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Baltimore's Pension Pivot


Baltimore Mayor Stephanie Rawklings-Blake introduced new legislation this week that would transition Baltimore from a defined benefit pension system to a 401k style retirement plan. This is part of the city’s effort to address a system which hasn’t been fully funded since 2003. If the plan works as promised, it could save the city $8 million a year by 2022.  The Baltimore Sun reports:

“Under the proposal, new city employees would be required to contribute 5 percent of their salaries to their retirement accounts, with the city contributing an additional 4 percent. New employees would have the option of contributing an additional 2 percent, which would cause the city to contribute an additional 1 percent, according to the plan.

The legislation, which must be approved by the City Council, does not apply to current employees, elected officials or members of the city’s police or fire department.”

Moving from public sector pensions to defined contribution plans makes sense, and we’re glad to see Baltimore, a city drowning in pension costs, making moves to do it. Unlike defined-benefit systems, which are susceptible to abuse from politicians, defined-contribution plans effectively prevent politicians from making promises they can’t keep and protect individuals’ decisions to change jobs while still maintaining a secure retirement fund. The new legislation is part of a trend of states and cities transitioning to the 401k system. Some applause is due to Mayor Rawlings-Blake for backing Baltimore away from the precipice.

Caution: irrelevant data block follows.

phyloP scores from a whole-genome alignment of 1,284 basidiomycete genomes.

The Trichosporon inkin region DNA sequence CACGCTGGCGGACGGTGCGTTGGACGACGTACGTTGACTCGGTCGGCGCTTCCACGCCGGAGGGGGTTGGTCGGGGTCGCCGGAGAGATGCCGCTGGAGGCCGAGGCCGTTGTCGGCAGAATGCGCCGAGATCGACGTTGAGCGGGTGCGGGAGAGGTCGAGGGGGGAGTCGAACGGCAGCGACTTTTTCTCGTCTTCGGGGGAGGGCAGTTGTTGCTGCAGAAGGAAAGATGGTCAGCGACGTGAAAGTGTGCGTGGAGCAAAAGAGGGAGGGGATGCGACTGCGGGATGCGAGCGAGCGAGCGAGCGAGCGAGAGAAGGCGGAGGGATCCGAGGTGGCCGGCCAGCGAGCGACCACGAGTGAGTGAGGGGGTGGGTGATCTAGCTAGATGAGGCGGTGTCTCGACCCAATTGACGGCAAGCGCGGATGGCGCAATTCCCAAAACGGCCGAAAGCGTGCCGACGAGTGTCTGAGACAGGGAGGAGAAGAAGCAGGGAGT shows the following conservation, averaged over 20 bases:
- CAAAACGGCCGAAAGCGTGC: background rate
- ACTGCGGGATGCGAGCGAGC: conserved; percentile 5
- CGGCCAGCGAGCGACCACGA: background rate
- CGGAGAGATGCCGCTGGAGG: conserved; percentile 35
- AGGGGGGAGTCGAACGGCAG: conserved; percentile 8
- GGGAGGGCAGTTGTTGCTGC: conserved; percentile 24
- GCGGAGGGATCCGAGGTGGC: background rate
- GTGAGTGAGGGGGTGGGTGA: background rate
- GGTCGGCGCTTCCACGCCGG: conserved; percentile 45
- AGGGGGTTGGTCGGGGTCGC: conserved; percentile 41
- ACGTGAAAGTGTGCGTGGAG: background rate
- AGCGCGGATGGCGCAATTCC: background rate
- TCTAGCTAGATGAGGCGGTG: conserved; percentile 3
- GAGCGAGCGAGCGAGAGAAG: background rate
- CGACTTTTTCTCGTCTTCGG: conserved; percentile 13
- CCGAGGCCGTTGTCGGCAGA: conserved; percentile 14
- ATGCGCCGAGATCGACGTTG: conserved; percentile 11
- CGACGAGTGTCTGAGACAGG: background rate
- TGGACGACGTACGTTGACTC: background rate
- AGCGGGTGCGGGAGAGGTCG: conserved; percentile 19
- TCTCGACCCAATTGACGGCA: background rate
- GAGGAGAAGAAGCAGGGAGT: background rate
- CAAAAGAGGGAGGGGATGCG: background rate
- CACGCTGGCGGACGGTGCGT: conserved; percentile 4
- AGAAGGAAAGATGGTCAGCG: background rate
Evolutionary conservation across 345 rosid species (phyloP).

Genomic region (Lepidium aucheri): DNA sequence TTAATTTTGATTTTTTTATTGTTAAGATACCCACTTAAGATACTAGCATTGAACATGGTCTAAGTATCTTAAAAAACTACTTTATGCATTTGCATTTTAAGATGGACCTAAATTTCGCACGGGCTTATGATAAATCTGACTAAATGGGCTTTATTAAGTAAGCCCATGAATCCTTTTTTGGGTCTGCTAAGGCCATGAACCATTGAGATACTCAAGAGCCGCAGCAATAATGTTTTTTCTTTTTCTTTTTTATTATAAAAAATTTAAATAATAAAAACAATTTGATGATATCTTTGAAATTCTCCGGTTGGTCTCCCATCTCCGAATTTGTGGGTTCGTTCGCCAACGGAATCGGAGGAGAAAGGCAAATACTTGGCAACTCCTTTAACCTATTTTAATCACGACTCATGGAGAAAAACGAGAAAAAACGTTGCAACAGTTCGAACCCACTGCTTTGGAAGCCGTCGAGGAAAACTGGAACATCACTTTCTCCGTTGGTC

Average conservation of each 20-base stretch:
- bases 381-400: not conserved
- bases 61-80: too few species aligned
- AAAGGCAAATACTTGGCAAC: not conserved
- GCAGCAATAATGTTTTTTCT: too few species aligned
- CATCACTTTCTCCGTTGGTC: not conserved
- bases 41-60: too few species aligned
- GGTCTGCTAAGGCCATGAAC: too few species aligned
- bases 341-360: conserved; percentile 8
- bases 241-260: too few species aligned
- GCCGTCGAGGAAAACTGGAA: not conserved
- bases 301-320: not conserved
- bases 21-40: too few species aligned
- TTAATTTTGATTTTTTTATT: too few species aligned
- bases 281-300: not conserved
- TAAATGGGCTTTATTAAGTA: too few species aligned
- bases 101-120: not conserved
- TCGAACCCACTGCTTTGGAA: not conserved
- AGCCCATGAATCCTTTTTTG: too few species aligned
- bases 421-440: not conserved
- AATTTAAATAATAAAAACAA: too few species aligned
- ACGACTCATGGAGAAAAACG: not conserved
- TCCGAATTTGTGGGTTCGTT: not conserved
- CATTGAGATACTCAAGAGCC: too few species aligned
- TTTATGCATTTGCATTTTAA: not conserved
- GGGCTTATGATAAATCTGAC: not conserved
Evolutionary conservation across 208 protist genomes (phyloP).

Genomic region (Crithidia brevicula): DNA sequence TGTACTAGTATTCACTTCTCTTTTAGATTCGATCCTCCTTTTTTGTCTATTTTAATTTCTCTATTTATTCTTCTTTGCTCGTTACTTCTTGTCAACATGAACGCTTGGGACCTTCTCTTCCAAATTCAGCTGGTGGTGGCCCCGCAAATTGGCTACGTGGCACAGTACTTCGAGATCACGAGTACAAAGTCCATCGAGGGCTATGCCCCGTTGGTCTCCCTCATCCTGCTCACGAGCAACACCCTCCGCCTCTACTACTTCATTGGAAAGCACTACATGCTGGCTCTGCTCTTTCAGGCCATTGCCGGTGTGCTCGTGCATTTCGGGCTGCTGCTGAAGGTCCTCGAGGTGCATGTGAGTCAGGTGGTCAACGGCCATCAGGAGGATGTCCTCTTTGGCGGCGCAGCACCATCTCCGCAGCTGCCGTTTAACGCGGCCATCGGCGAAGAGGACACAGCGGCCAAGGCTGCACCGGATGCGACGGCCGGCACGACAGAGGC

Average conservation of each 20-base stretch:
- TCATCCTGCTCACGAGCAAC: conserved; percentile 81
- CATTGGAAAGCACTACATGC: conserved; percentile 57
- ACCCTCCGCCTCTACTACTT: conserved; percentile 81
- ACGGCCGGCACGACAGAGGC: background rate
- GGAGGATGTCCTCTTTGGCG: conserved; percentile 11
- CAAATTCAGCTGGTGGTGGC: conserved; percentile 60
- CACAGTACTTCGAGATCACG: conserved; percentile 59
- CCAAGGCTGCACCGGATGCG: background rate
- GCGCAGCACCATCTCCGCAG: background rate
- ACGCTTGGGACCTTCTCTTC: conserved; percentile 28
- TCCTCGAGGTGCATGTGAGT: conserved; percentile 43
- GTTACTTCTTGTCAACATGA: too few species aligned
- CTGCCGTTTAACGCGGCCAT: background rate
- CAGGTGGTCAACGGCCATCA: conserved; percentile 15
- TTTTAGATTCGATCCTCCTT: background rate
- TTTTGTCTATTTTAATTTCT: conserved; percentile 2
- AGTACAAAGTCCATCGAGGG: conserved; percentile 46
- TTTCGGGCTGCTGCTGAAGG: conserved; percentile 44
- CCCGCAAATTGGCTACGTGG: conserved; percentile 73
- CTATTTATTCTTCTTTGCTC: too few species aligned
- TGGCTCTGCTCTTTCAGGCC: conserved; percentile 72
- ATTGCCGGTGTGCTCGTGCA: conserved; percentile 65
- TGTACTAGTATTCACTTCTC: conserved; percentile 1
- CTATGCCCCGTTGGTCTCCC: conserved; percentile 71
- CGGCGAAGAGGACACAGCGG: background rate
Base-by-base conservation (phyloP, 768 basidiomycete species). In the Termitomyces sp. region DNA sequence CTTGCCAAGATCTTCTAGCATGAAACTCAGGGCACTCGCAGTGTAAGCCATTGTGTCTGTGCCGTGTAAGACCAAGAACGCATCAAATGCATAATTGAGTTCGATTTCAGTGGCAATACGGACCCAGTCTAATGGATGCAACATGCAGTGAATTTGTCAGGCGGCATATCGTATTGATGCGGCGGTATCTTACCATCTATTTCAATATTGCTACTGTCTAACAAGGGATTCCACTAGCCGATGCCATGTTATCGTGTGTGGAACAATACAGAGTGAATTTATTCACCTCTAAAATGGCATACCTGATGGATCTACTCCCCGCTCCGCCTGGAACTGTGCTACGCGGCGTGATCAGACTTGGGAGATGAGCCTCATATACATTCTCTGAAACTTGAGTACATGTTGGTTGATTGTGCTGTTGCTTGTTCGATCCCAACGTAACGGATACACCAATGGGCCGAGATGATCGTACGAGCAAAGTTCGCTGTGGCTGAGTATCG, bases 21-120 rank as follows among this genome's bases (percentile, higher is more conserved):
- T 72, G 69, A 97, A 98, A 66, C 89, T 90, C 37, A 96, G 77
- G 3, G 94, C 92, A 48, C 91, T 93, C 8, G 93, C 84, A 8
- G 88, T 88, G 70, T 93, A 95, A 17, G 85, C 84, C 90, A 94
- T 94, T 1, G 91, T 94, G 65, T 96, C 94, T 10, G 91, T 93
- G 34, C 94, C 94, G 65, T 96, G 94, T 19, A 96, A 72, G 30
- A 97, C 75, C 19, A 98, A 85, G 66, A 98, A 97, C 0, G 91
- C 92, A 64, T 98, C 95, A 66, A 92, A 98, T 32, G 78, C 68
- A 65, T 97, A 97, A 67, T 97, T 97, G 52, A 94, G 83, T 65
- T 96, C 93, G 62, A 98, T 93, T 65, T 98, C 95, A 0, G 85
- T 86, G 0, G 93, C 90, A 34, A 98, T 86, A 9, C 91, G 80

[Baltimore skyline photo courtesy of Shutterstock]

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  • ljgude

    Via Meadia has been touting the advantages of defined contribution plans for some time. It is nice to see a Blue city wake up and make the move.

    • Stacy Garvey

      Detroit is scaring them. Mayor Rawklings-Blake doesn’t want her name listed next to Coleman Young’s in future U.S. history texts. And, maybe, that’s the greater purpose of Detroit – to scare Democrats into governing responsibly. We need to watch Wisconsin, North Carolina, and Illinois. Wisconsin and North Carolina are attempting to beat back entitlement government, but it looks as if Illinois is too far gone. Time will tell.

      • Jim__L

        It’s just fascinating that in other countries, there seems to be the attitude that you can gripe all you want, but nothing will change.

        It seems that in America, when enough of us notice reality setting in and start to complain… things change. Maybe not everywhere, maybe not effectively to begin with, but in at least some places, you can see stirrings of realistic responses and corrections.


  • Andrew Allison

    Hold the applause. She exempted herself, other elected officials and the city’s police and fire departments (at a guess the lion’s share of the costs). It’s a sad commentary on Baltimore’s elected officials that she felt it necessary to bribe, er exempt them to pass the measure.

    • Maynerd

      Yes the exemptions are crass and self serving but in the future the reform plan will be leverage against those currently not required to participate.

      Divide and conquer. Scott Walker used the same tactic in Wisconsin.

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